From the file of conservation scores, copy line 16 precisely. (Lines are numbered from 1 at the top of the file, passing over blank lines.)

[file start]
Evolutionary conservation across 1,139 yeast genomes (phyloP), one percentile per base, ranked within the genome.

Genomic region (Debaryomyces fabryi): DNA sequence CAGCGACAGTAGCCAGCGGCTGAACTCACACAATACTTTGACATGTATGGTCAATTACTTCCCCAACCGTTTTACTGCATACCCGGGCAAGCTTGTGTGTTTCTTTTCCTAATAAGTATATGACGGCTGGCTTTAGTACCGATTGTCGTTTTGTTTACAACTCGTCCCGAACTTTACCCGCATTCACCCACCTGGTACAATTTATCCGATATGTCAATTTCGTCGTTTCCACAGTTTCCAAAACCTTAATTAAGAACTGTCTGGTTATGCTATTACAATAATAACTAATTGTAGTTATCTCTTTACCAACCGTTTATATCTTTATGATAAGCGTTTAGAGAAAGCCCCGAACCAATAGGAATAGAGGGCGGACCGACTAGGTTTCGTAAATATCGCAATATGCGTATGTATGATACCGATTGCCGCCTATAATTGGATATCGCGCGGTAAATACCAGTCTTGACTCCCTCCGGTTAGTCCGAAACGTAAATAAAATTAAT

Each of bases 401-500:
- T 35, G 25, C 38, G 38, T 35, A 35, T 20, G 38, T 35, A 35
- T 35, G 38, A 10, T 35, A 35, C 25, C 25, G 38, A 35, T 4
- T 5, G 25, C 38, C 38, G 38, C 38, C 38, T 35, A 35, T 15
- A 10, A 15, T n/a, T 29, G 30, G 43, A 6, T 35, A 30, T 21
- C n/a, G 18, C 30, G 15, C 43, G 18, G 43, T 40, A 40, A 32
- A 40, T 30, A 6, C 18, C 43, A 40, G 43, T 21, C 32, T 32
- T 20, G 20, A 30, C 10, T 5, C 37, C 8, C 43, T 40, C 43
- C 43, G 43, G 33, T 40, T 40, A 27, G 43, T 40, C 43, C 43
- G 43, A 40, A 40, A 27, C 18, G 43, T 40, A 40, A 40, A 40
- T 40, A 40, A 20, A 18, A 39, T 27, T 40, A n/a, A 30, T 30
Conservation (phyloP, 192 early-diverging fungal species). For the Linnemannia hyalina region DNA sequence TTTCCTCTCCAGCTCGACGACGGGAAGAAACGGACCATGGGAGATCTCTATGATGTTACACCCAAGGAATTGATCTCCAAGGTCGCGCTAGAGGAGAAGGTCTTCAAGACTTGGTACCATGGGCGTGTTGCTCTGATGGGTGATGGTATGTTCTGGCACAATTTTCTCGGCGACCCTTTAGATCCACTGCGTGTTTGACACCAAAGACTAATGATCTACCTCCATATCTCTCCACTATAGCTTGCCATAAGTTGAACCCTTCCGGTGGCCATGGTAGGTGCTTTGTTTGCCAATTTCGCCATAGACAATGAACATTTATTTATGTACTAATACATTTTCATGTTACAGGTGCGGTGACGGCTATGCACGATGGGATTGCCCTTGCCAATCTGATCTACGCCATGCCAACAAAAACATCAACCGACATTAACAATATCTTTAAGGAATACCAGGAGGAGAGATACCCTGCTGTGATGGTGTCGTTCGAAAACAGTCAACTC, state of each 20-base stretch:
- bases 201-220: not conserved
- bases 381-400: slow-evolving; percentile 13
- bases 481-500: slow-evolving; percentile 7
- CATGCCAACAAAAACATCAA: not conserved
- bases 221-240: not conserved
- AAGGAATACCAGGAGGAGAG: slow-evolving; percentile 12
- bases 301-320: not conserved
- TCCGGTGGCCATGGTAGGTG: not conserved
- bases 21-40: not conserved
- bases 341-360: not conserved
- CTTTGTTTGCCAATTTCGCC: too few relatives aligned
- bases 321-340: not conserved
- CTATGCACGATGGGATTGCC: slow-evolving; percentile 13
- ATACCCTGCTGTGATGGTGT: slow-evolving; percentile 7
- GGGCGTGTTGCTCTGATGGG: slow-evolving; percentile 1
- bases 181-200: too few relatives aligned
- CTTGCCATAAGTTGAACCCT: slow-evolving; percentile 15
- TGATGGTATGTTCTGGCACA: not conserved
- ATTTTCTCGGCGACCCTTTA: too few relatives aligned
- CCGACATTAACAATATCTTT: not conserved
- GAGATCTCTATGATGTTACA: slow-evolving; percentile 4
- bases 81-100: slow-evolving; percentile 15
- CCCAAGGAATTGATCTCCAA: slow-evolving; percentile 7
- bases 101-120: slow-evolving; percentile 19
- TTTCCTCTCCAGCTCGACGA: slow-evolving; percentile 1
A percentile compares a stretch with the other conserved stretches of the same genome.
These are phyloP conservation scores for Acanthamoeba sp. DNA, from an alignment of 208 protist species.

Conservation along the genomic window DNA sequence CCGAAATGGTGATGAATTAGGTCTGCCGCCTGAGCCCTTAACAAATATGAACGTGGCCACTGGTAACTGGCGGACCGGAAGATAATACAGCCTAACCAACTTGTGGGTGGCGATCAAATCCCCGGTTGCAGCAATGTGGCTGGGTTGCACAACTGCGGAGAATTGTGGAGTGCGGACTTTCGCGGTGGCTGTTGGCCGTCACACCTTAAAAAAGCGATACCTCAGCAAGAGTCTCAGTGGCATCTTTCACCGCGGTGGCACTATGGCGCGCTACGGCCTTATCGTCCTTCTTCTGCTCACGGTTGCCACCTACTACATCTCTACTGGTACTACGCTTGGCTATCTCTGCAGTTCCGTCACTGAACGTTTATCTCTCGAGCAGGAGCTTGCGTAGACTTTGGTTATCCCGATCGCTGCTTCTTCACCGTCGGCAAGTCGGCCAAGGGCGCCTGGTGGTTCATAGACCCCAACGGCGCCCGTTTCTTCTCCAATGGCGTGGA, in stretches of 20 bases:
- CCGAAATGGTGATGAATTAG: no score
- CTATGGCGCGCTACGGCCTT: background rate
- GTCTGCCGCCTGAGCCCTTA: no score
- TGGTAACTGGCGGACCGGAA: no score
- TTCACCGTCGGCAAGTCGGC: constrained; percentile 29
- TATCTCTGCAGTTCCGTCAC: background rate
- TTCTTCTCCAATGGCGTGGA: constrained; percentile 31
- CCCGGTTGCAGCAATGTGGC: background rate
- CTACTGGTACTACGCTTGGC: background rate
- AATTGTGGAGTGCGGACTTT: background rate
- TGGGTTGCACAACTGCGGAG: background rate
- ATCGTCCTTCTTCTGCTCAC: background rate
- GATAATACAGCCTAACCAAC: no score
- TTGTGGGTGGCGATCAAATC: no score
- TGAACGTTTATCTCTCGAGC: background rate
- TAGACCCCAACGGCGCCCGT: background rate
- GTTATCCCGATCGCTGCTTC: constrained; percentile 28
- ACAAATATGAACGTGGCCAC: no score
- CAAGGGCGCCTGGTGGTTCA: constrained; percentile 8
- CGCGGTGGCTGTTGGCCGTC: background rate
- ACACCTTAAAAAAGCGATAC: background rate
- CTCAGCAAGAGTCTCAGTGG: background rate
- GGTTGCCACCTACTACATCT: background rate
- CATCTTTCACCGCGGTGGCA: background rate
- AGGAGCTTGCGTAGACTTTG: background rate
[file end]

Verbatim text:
- bases 381-400: slow-evolving; percentile 13